As our boat rounded a sandbar in the 10,000 islands portion of the Everglades, I noticed a flock of twenty five, massive American White Pelicans (Pelecanus erythrorhynchos) resting and preening their feathers on an ephemeral tidal island. As the boat navigated around the backside, a flock of Double-crested Cormorants (Phalacrocorax auritus) came into view along the waters edge and the contrast in size between the birds was stunning. I considered for a moment that this was a different, smaller species of cormorant, but the white pelicans are just that big.
The Double-crested Cormorant is not a small bird. With a wing-span over 50 inches and weighing over five pounds, the heavy-bodied diving bird is a conspicuous sight in the water, on power lines and in flight. When standing next to the American White Pelican, they look tiny.
Long, broad wings allow the pelicans to reduce energy use by taking advantage of thermal updrafts and wave lift. As warm air rises, it creates a column of warm air that pelicans and other soaring birds can use to their advantage and rise to higher heights. Wind pushed up and over waves also provides a lift for many birds gliding over water.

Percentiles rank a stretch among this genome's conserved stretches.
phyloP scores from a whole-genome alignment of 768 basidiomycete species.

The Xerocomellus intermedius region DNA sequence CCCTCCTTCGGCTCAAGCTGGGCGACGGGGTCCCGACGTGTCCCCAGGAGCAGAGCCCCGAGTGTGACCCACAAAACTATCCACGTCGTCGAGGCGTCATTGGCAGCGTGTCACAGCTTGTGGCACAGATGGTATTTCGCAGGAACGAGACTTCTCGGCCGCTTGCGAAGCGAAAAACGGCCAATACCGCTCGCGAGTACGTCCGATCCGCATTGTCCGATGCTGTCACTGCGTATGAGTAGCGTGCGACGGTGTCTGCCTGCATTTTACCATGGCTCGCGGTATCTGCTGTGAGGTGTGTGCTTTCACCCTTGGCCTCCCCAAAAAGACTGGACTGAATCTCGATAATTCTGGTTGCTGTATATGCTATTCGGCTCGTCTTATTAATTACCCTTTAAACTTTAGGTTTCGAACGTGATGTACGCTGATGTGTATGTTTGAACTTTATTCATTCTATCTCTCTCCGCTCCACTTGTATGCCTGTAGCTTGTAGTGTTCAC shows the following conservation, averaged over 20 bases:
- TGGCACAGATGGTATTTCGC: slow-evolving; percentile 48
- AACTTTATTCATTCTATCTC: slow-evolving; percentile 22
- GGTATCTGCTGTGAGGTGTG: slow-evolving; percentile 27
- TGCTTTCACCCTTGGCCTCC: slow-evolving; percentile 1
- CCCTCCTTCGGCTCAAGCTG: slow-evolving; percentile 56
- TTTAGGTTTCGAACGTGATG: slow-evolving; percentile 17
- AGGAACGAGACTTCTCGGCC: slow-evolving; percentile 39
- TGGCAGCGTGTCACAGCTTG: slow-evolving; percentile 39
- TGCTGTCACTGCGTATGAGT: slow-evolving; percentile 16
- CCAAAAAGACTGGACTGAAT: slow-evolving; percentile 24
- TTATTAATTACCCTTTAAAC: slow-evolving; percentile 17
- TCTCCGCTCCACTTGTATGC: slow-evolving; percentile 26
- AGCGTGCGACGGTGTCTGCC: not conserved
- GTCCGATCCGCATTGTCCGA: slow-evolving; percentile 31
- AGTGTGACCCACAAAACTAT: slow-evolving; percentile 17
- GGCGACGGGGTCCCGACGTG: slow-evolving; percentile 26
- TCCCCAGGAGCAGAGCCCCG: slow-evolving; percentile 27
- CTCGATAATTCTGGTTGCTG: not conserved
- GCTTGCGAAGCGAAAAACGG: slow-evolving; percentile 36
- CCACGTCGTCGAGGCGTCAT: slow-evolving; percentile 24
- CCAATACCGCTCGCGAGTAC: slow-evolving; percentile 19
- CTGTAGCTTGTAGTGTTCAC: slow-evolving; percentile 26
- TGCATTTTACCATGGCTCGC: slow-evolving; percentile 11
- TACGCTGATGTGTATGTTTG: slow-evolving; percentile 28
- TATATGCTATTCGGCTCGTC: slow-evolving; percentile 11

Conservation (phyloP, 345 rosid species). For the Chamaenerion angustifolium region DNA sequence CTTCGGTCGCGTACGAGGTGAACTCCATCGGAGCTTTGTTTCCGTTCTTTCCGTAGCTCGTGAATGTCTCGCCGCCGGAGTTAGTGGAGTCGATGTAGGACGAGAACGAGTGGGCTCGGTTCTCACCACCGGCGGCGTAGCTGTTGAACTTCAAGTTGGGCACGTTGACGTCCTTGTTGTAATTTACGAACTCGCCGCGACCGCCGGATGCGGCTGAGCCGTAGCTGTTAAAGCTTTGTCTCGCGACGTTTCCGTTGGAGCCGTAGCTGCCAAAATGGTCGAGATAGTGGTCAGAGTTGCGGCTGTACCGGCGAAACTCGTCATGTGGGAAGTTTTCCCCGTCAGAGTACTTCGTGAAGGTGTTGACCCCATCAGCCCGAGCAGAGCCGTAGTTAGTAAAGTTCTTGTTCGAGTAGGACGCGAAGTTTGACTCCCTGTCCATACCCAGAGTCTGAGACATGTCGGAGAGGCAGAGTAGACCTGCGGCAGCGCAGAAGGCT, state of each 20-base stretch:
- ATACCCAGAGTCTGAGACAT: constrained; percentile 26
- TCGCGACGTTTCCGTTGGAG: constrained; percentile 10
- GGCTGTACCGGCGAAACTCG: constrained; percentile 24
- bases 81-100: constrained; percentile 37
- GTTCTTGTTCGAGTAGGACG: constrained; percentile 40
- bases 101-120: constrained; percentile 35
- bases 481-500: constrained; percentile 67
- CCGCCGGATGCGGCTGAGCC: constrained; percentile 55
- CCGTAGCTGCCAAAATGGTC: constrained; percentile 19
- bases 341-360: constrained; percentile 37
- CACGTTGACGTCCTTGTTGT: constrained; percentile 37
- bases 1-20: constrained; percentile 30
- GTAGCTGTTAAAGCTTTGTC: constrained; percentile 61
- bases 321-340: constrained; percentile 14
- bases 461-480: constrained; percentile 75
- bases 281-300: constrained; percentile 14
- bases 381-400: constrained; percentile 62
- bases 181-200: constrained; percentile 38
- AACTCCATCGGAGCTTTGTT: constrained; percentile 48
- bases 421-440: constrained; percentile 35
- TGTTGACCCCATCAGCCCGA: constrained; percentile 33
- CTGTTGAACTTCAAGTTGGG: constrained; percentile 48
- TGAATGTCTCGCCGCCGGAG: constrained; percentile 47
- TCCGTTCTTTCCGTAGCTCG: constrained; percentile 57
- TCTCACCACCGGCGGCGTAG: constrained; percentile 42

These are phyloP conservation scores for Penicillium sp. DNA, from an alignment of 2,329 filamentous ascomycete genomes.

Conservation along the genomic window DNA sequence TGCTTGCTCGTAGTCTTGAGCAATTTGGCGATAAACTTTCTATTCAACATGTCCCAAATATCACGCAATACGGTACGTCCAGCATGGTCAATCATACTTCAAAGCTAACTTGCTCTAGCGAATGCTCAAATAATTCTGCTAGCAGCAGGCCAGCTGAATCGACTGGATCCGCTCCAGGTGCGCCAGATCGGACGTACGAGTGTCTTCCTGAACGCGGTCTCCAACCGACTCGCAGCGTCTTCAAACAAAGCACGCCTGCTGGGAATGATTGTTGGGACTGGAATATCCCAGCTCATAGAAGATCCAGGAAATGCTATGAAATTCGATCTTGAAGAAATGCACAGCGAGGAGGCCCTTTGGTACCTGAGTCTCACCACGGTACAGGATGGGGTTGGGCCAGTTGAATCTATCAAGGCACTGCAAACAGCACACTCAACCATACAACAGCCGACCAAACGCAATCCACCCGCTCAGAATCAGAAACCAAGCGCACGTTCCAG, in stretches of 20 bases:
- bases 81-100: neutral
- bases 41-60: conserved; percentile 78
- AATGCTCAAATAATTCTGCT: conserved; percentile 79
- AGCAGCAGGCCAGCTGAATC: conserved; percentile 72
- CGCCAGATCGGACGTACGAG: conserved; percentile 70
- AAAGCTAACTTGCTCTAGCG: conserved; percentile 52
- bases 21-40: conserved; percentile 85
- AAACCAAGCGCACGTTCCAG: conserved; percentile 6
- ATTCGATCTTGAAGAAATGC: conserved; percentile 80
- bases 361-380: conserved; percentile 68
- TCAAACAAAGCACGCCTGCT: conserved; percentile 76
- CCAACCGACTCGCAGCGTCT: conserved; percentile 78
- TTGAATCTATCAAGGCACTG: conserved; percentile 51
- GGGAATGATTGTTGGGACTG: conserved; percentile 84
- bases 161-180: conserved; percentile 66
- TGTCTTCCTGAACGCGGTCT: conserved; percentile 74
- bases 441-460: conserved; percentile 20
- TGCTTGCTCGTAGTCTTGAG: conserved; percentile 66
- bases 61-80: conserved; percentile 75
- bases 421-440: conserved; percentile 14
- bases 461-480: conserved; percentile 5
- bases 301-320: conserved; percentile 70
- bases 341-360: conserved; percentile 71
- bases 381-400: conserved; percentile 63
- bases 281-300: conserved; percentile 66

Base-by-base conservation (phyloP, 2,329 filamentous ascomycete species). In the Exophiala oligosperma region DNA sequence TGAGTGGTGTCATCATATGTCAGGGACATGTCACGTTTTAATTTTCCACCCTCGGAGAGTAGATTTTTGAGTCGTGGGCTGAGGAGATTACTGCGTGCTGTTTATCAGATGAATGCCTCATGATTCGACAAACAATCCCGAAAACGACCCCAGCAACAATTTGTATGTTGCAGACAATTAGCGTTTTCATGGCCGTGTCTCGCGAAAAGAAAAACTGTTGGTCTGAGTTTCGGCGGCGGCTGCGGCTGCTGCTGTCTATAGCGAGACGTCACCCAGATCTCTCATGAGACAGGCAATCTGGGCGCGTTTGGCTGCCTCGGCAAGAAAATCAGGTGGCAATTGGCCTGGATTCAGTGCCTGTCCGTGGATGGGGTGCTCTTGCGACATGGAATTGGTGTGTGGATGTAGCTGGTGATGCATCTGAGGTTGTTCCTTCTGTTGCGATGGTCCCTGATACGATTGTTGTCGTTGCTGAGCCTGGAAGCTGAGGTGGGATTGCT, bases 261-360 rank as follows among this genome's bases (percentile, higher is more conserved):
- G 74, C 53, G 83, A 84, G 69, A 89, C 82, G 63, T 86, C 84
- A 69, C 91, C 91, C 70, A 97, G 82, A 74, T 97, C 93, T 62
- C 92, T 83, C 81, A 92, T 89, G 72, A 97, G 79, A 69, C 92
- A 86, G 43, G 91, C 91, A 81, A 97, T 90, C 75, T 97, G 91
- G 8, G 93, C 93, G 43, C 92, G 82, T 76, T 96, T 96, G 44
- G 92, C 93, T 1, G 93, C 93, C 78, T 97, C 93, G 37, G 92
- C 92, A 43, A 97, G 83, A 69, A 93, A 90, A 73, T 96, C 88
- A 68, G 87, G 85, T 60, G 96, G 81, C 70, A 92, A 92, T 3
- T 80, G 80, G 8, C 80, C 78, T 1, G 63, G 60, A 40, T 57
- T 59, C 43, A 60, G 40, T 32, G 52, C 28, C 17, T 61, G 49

Most of the White Pelicans use their wingspan to their advantage as they migrate south from the northern plains and eastern Rockies in the US and Canada. Many spend the winter here in Florida where they work in teams, paddling on the surface and steering fish into shallow water where they can scoop them up with their pouched beak. It’s an entirely different strategy then that of the Brown Pelicans (Pelecanus occidentalis) who dive from the air into the water to capture their prey.
Above me, a flock of fifty or more White Pelicans soars above the Everglades. I envy their view. If only I had a wider wingspan.